Listed calligraphy among his hobbies in Who's Who.
Was supposed to play The Brigadier in Carry On England (1976), but turned it down due to theatrical commitments. The role went to Peter Jones.
Despite being best known for the Carry On films, he disliked them, as he and his fellow cast members were poorly paid. In his diaries, Williams wrote that he earned more in a St Ivel advert than for any Carry On film. He often privately criticised and "dripped vitriol" upon the films, considering them beneath him. This became the case with many of the films and shows in which he appeared. He was quick to find fault with his own work, and that of others. Despite this, he spoke fondly of the Carry Ons in interviews. Peter Rogers, producer of the series, recollected, "Kenneth was worth taking care of because, while he cost very little - £5,000 a film, he made a great deal of money for the franchise.".
Was supposed to play Cecil Gaybody in Carry on Girls (1973), but turned it down due to theatrical commitments. The production team were desperate to have him in the movie, but his commitments wouldn't allow an appearance either way. The role went to Jimmy Logan.
Was supposed to play Professor Inigo Tinkle in Carry On Up the Jungle (1970), but was unavailable. The role went to Frankie Howerd.
Williams was a regular on the BBC radio panel game Just a Minute from its second season in 1968 until his death. He usually got into arguments with Nicholas Parsons the host and other members of the show. He was also remembered for such phrases as "I've come all the way from Great Portland Street" and "They shouldn't have women on the show!" (Directed at Sheila Hancock, Aimi MacDonald and others). On this show, he once talked for almost a minute about a supposed Austrian psychiatrist called Heinrich Swartzberg, correctly guessing that the show's creator, Ian Messiter, had just made the name up.
Was unhappy with the script for Carry On Emmannuelle (1978) because of how smutty it was and continually refused to do it. After numerous rewrites he still wasn't happy, and only did it out of friendship for the film makers. He got £6000 to take the role, his highest fee ever. .
He turned down work with Orson Welles in America because he disliked the country.
He had a famously antagonistic relationship with 'Carry On' co-star Sidney James. Williams was particularly scathing and personal about James's acting ability (as revealed in his posthumously published diaries), while James found Williams's loud and attention-seeking behaviour annoying.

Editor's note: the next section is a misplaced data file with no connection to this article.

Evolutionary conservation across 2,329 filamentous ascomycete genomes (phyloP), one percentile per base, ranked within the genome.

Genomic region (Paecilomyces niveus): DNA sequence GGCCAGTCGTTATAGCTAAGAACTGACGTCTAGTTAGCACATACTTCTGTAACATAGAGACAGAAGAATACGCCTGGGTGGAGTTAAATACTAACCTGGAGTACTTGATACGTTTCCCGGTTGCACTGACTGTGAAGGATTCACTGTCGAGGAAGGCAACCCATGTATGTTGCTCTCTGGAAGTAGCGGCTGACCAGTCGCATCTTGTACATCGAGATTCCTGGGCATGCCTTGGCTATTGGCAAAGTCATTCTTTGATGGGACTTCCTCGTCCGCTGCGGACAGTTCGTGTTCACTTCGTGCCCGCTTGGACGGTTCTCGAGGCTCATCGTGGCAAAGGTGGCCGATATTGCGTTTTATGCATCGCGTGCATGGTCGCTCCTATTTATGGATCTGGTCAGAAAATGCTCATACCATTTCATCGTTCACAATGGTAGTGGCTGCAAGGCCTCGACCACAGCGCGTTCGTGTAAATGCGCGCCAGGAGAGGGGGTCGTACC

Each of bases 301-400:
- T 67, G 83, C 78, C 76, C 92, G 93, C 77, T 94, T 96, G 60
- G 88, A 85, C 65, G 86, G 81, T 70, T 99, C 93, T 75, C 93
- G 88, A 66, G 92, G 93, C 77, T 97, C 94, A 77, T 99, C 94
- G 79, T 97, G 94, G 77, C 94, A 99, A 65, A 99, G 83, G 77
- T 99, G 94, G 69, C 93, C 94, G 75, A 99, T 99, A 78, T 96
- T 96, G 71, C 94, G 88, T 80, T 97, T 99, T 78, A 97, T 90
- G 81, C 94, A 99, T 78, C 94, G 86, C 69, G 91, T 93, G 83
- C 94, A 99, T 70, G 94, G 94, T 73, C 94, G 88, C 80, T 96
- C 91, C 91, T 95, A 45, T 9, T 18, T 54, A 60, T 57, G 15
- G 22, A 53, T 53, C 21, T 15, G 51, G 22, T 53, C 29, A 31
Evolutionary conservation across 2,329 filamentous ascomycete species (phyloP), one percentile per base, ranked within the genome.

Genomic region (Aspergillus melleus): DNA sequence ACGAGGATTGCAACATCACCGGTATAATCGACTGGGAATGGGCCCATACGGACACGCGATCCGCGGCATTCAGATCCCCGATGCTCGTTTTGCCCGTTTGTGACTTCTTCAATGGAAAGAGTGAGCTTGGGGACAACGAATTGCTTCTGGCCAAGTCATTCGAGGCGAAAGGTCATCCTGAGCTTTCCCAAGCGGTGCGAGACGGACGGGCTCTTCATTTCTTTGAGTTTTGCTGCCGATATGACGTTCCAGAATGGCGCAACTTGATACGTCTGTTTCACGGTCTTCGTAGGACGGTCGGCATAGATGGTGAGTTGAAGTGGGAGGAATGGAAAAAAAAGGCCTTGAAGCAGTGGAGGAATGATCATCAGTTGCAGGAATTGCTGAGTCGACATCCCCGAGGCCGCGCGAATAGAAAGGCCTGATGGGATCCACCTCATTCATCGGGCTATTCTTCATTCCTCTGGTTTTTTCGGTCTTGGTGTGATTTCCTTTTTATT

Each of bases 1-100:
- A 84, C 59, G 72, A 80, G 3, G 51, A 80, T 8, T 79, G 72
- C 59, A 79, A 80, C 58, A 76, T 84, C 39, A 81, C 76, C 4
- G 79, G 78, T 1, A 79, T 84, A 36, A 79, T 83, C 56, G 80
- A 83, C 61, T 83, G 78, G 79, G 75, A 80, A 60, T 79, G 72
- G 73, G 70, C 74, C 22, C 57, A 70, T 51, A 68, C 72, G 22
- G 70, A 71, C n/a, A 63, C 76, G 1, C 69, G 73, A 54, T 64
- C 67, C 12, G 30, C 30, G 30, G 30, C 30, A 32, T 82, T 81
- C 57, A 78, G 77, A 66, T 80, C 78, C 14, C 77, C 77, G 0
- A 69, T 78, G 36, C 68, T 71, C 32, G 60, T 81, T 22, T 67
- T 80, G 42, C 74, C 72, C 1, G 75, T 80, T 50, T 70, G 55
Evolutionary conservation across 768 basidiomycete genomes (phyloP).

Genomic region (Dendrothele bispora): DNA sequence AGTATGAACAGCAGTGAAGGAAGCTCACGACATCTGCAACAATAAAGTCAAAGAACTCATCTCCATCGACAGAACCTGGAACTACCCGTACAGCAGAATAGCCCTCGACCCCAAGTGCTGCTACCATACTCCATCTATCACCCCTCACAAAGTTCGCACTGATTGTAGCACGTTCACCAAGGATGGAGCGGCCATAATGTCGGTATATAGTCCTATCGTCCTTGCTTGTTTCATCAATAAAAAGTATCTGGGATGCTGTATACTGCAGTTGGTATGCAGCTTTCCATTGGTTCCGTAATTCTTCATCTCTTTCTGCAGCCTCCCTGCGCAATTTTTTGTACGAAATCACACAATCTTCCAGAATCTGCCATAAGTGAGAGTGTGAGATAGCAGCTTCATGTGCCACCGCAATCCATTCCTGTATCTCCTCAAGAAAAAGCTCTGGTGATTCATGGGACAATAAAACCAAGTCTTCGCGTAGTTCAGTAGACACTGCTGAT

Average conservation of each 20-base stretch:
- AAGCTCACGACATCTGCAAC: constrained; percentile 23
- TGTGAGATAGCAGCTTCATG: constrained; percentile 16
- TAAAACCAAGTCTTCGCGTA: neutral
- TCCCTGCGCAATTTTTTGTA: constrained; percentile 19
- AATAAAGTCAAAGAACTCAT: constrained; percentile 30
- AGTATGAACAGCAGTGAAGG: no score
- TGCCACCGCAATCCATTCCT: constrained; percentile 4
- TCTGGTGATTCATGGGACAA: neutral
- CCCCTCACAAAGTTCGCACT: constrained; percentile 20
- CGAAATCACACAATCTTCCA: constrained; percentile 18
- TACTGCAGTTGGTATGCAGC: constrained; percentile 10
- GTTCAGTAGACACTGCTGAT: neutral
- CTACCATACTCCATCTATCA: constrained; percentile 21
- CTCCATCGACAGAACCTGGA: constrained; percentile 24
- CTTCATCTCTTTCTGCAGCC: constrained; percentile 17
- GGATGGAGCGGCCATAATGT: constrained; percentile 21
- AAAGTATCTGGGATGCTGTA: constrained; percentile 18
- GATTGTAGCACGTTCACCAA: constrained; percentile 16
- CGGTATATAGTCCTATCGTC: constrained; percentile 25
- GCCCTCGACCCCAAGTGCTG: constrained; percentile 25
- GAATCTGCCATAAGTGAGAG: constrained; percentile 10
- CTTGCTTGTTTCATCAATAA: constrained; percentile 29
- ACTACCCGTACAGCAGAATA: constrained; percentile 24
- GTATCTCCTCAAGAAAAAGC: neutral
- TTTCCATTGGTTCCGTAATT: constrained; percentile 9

He was considered for Willy Wonka in Willy Wonka & the Chocolate Factory (1971).
His favourite Carry On was Carry On Up the Khyber (1968). He thought that of all his Carry On appearances, The Khasi of Kalabar will be the one that the audience will never forget.
He would only accept parts with which he felt comfortable and over the years came to prefer tv and films to stage work. He didn't like the unsocial hours of the theatre and no longer relished doing the same thing night after night with the same people.
He trained as a lithographer and in his spare time acted with the amateur Tavistock Repertory Theatre,.
He did several years in repertory until his performance in Henry VI in Birminham attracted attention. He signed with the Old Vic but after a weeks rehearsal was released from his contract at his own request having chosen instead to appear in the tv version of H.G.Wells 'Wonderful Visit.
In WWII he served in with the Royal Engineers in the South East Asia Command in India then toured Malaya and Burma as part of the Combined Entertainment Unit and it was this experience that prompted him to his hand in show business.
His film career started after Peter Rogers saw him in the stage show 'Share My Lettuce'and signed for Carry on Sergeant'.
Although appearing regularly on stage and in cabaret it was radio shows such as 'Round the Horne' and 'Beyond Our Ken' and later 'Hancock's Half Hour' that his inimitable voice became instantly recognizable particularly his catch phrase 'Stop Messing About'.
Became more of a recluse during the final years of his life, until his mother was the only person whom Kenneth Williams communicated.
He and fellow radio performer Tony Hancock didn't get along as Williams felt Hancock was threatened by him, regarding overall acting ability.
Could be capable of displaying bizarre and outrageous behavior and regardless of whether or not he was in mixed company.
Wasn't very keen on being approached by the general public and was known for being a bit waspish with them.
Regarded Kenneth Horne as the father he always wanted and was devastated by Horne's sudden passing in 1969.